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What is Asset Risk?

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  • Written By: Jim B.
  • Edited By: Melissa Wiley
  • Last Modified Date: 21 September 2018
  • Copyright Protected:
    2003-2018
    Conjecture Corporation
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Asset risk is the risk attached to assets like stocks, bonds, or currency, and it is incurred by investors because one or more of these assets might perform poorly. As such, this risk is also commonly known as investment risk. The goal of all investment strategies is to minimize asset risk as much as possible while still providing for potential profit. Investors may minimize their risk by diversifying their portfolio, putting stops in their investment orders to lessen the impact of poorly performing securities, and closely analyzing their investment choices.

Many people look at the stock market and other investment opportunities as ways in which they can get rich from a small commitment of capital. While that is the case on rare occasions, investment reality often entails people losing money just as quickly as they can gain it. Any time that an investor puts his money behind some sort of financial asset, he must realize that there is always asset risk that goes with it.

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As an example of asset risk, imagine that an investor buys 100 shares of a particular stock for $1,000 US Dollars (USD). Ideally, the shares of that stock will go up in price, thereby raising the value of the shares, which would garner a tidy profit for the investor. The underlying company offering the shares might struggle or even, in a worst-case scenario, go under, in which case the $1,000 USD originally invested could simply disappear. That is the type of risk that goes along with any investment scenario.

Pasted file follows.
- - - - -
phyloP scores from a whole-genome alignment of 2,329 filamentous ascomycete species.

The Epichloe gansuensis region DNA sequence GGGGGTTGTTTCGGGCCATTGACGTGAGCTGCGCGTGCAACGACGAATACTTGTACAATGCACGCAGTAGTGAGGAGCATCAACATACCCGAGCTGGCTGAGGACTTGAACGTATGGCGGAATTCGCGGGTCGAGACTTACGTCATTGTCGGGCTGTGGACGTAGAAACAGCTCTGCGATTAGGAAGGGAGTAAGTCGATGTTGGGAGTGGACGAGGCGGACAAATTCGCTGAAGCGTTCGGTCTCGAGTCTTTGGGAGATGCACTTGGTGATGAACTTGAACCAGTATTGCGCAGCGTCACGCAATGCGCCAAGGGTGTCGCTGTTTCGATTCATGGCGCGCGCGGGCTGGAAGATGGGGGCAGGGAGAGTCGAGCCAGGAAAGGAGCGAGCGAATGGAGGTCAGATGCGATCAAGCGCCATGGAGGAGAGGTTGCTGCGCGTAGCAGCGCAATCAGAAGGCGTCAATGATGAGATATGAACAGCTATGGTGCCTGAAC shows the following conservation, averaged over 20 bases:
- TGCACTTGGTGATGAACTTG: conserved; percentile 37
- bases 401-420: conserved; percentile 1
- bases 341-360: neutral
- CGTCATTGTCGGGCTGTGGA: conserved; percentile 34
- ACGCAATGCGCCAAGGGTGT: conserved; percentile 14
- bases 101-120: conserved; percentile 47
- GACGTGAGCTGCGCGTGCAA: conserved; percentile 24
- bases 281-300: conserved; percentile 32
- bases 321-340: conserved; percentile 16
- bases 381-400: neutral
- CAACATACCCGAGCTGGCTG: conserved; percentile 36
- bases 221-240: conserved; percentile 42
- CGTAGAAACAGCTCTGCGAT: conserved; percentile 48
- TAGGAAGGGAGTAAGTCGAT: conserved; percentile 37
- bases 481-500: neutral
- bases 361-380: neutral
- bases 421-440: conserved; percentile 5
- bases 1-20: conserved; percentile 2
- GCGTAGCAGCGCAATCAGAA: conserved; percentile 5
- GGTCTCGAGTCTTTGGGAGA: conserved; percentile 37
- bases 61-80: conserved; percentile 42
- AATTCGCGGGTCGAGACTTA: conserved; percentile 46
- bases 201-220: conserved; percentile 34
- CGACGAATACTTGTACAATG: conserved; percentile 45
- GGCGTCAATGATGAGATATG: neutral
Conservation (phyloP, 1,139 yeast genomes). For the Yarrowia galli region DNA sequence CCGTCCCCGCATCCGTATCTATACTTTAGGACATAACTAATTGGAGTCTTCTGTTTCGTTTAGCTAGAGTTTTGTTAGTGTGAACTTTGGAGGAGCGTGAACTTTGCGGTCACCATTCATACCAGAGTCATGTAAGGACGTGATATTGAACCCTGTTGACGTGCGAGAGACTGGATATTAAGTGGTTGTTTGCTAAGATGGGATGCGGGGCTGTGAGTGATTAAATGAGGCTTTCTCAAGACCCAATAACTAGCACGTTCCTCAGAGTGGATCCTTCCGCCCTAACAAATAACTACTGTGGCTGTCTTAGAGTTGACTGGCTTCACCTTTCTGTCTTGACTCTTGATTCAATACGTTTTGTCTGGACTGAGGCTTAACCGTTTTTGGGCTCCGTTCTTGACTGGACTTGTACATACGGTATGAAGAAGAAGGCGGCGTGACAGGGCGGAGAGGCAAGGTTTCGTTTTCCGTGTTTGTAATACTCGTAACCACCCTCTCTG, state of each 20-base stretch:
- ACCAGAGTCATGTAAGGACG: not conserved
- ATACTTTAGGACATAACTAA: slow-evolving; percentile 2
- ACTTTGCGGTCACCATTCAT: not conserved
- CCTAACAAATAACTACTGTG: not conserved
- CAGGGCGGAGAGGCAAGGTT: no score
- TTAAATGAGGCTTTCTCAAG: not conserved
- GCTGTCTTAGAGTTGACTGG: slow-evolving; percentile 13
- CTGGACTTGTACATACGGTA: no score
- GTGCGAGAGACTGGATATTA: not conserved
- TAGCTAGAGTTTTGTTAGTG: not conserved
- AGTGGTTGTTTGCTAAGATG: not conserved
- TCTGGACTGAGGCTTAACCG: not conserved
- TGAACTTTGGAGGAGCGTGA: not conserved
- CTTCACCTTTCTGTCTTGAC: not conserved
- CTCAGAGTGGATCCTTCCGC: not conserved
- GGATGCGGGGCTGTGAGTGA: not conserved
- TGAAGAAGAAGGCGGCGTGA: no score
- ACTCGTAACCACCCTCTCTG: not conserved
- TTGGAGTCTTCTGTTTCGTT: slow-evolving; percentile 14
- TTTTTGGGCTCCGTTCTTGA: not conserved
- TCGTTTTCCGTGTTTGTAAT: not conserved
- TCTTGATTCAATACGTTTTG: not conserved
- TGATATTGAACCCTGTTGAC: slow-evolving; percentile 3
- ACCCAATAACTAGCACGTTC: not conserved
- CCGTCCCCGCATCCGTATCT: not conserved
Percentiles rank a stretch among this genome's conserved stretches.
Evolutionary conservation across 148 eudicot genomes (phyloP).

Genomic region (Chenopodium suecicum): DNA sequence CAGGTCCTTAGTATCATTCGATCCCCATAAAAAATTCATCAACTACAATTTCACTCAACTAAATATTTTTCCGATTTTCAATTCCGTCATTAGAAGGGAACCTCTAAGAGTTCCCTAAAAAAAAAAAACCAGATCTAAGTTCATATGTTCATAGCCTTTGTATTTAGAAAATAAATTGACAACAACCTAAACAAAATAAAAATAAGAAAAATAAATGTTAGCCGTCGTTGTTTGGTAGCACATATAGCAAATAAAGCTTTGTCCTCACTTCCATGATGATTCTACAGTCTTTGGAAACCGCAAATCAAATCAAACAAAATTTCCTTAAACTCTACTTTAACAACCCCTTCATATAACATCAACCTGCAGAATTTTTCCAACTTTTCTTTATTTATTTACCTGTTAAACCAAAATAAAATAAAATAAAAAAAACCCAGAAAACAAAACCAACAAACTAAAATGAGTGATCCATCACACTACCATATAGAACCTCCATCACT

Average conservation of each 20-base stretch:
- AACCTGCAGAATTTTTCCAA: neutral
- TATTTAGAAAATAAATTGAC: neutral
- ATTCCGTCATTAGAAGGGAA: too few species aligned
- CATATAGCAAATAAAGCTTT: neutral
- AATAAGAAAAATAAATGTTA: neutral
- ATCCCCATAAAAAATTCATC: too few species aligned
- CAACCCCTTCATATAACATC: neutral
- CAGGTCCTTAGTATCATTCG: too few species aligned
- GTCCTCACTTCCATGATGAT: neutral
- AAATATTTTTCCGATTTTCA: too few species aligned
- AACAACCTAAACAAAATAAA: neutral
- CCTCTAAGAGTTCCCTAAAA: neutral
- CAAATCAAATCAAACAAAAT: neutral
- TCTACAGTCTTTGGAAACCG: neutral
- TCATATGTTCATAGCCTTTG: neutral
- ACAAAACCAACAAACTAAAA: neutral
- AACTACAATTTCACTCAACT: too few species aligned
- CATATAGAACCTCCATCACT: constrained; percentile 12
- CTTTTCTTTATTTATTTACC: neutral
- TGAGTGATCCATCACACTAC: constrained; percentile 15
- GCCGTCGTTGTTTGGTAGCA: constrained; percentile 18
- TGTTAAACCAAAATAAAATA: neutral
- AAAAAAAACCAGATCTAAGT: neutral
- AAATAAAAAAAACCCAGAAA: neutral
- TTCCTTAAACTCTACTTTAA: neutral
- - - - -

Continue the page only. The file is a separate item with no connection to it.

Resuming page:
Luckily, there are ways that an investor can manage the asset risk he might incur. One way is to only choose securities, like government bonds, that carry minimal risk. The trade-off for the investor is that such securities generally return very little in the way of profit. For this reason, an investor should try to have a portfolio that is well diversified, meaning that she balances out some of her riskier securities with safer ones to lessen the total risk without eliminating profit potential.

In terms of the stock market, investors can mitigate asset risk by putting limits on the amount they're willing to lose on a particular security. These limits, known as stops, require a broker to sell off under-performing securities when they fall below a certain level, thus lessening the damage these poor performers can do. Perhaps the best way that an investor can keep risk away is to do the maximum possible research on his possible investments, as opposed to just haphazardly tossing money from one security to the next.

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